The Hip Pocket #30: HEDWIG & THE ANGRY INCH
This one was part of one of my favorite movie days ever
We all have movies we love.
Some of them are great movies. Some of them are terrible movies. Love does not care. Love is unreasonable. Love is blind. We love what we love, and the louder you love it, the better.
One of my favorite things is sharing a film I love with someone. Even if they don't love it the same way I do, that experience imparts something about you to that person. When you share something you love, you are sharing a part of yourself, and there is nothing more vulnerable or personal than that.
I don't think of these movies as the canon or the official library or anything that formal. These are all just movies I keep in my hip pocket, movies I've filed away as part of my own personal ongoing film festival as worthwhile and notable.
This is an ongoing list, one without an ending. This is The Hip Pocket.
Hedwig and the Angry Inch
John Cameron Mitchell, Miriam Shor, Stephen Trask, Theodore Liscinski, Rob Campbell, Michael Aronov, Andrea Martin, Ben Mayer-Goodman, Alberta Watson, Gene Pyrz, Michael Pitt, Karen Hines, Max Toulch, Maurice Dean Wint, Ermes Blarasin, Sook-Yin Lee, Maggie Moore, Renate Options
cinematography by Frank G. DeMarco
music by Stephen Trask
screenplay by John Cameron Mitchell
based on the stage production written by John Cameron Mitchell and Stephen Trask
produced by Pamela Koffler, Katie Roumel & Christine Vachon
directed by John Cameron Mitchell
1 hr 35 mins
A not-quite-famous rock star recounts her tumultuous rise to the middle, her subsequent fall, and the surgical accident that defined her equally turbulent love life.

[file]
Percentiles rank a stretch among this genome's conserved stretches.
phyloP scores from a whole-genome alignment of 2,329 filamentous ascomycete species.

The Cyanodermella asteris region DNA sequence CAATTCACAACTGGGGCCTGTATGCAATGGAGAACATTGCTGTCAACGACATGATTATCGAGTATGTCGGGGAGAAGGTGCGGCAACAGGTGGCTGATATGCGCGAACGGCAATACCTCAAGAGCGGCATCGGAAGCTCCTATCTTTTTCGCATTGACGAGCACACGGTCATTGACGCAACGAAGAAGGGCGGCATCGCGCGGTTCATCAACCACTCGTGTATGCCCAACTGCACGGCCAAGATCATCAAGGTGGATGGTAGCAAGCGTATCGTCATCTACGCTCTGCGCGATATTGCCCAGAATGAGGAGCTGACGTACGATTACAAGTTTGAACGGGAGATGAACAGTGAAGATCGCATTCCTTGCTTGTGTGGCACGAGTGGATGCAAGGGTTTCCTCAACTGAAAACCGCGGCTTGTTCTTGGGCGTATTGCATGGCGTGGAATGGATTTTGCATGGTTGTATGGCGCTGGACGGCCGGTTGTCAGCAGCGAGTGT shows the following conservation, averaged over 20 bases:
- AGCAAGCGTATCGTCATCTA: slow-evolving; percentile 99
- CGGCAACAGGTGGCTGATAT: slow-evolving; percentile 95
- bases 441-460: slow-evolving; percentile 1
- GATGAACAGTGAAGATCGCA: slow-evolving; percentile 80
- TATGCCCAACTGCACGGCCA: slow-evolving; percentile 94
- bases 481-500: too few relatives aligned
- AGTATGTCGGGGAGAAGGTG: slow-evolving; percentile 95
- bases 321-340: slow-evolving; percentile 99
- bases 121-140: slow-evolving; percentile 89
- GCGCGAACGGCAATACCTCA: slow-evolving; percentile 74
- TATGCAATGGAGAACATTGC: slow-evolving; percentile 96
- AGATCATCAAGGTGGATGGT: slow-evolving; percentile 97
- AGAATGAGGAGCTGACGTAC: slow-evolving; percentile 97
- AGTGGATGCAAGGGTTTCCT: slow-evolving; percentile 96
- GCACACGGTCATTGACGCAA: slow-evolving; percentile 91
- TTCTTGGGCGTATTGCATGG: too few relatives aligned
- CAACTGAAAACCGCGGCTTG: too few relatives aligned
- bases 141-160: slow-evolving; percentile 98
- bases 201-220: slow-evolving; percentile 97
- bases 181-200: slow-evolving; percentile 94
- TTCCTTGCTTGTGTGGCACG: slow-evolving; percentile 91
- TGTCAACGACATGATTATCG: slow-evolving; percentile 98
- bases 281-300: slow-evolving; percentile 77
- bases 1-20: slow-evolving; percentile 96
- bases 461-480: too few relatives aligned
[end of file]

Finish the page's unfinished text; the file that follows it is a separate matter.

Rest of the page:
Have you ever had a perfect movie day?
In 2001, I went to the Sundance Film Festival for the first time. It was a last-minute trip, poorly-planned and underfunded like pretty much everything I ever did for Ain’t It Cool, and when we left from Los Angeles, we weren’t even entirely sure we had press badges waiting for us. I went with Kevin Biegel, the two of us road-tripping it, and I’m glad he was the one I went with. Kevin’s an easy traveling companion, affable, adaptable, and open to whatever happens. I am an inflexible jackass. He definitely helped sand off the rough edges on the trip, allowing us to focus on the movies we were seeing and the parties we talked our way into and all the weird peripheral experiences that are part of a film festival.
I saw a few films before I went and the first day ended with one of the main reasons I was there that year, the midnight premiere of Super Troopers. It was the second day that knocked me absolutely flat, though. In 2001, the set-up for Sundance was different, and we took full advantage of our press badge just sitting in one venue all day long watching whatever was showing. This particular day, we were at the Yarrow for four films back to back, and I started with two documentaries, both by filmmakers whose work I’m still writing about two decades later, and both films felt like big meals, a lot to think about and write about.
When we walked into the third film, I assumed it was going to be a campy sort of comedy romp based on the program notes, a sort of modern Rocky Horror. Instead, I got my skull punched in by John Cameron Mitchell’s debut feature, Hedwig & The Angry Inch. While Mitchell never turned into the presence in film that I thought he’d be, Hedwig remains a ferociously lively first film, and I feel like it establishes Mitchell as a true triple threat as writer, director, and star. The music and lyrics by Stephen Trask are magnificent, like the best early David Bowie/Velvet Underground album never recorded. The film has a look and feel that manages to incorporate decay and sleaze, ultimately creating something really beautiful. The use of animated segments by Emily Hubley (daughter of famed animators John and Faith Hubley) is striking, and it made me wonder how this thing could have existed onstage as a musical. The earliest stagings were minimalist, with slides and an essentially bare stage, but Mitchell’s film is a fully-realized movie, alive with technique. Mitchell seems to have an effortless visual style, strong and specific, and he manages to transport us to a world entirely of his creation.
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